IndusInd Bank Ltd., India’s best performing lender in the past decade, is counting on its acquisition of a microfinance firm to help it improve profitability, while shrugging off risks from the country’s spreading shadow bank crisis.

IndusInd’s purchase of Bharat Financial Inclusion Ltd. will help it to “move the needle" on profitability parameters including return on assets and lending margins, Chief Executive Officer Romesh Sobti said. Acquiring the nation’s largest micro financier gives the bank presence in more than 115,000 Indian villages that will increase its cross-sell, lending and low-cost deposit mobilization efforts, Sobti said, in an interview in his office.

Mumbai-based IndusInd, which has risen 1,500% since Sobti became CEO in 2008, lost some of its sheen after analysts including those at Credit Suisse AG and UBS Group AG flagged the lender’s exposure to beleaguered Indian shadow banks including Dewan Housing Finance Ltd. However, higher capital buffers and lower bad loans helped the bank sidestep the fate of rival Yes Bank Ltd., which had lent to the non-banks, and saw its market capitalization halve.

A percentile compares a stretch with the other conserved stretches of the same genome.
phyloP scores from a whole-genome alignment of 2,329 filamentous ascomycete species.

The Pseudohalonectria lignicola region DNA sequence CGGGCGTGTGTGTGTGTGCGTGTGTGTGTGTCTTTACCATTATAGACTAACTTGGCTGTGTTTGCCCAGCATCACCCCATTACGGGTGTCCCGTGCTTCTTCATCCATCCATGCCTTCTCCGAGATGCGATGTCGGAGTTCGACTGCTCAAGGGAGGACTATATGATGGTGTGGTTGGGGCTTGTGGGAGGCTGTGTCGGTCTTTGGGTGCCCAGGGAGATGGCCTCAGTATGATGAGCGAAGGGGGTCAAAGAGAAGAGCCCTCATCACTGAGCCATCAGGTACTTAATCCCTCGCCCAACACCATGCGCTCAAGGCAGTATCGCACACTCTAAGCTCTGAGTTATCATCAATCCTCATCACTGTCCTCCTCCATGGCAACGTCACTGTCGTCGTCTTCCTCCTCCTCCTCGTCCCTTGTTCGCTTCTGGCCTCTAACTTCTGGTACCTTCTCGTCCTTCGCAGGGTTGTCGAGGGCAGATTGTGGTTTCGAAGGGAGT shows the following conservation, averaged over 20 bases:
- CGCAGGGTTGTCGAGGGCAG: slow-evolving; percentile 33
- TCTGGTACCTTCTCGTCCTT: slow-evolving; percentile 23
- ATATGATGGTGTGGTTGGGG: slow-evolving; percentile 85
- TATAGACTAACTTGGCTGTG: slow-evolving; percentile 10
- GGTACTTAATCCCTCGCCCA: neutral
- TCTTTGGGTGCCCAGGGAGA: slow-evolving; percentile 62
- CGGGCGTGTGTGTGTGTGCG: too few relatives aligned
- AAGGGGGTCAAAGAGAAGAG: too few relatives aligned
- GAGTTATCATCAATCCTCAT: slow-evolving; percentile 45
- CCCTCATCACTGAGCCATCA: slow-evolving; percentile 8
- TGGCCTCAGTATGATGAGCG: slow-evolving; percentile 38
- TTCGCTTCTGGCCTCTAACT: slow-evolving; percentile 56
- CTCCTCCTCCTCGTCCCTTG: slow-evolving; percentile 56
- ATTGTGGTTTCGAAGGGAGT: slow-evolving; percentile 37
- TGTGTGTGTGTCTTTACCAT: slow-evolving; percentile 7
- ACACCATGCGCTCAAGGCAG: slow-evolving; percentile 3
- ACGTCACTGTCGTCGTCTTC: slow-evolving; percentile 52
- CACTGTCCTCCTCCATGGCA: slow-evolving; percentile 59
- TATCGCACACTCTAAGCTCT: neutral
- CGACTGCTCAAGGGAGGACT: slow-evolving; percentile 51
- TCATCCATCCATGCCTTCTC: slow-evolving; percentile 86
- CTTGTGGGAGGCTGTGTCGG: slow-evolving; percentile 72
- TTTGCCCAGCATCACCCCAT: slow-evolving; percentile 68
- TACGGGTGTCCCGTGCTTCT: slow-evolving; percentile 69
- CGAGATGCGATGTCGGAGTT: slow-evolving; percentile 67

“IndusInd’s exposures are way lower than what is projected in those reports and is backed by adequate collateral," Sobti said. “We are not expecting any spike in bad loans and are currently focusing on using the doorway offered to rural India through Bharat Financial."

IndusInd has been more selective in lending to non-bank finance companies off late. The bank’s net bad loan ratio stands at about 1.2% compared with 2.9% at Yes Bank. IndusInd’s return on asset rose to 2.1% in June from 1.9% in the year ago period, filings show.

Still, there’s another risk looming for the bank, according to Morgan Stanley analysts -- Sobti’s retirement in March. The CEO who had quit ABN Amro Bank NV’s local unit to take the top job at IndusInd in February 2008, is credited with the turnaround that led to the surge in it’s shares, making it the best performer on the 10 member Bankex Index. The index climbed 200% in the same period.

“There is no need for concern as the board has been applying its mind to this over last four years," Sobti said. “By end of 2019 my successor will be in place, and there won’t be any disruption."


This story has been published from a wire agency feed without modifications to the text. Only the headline has been changed.

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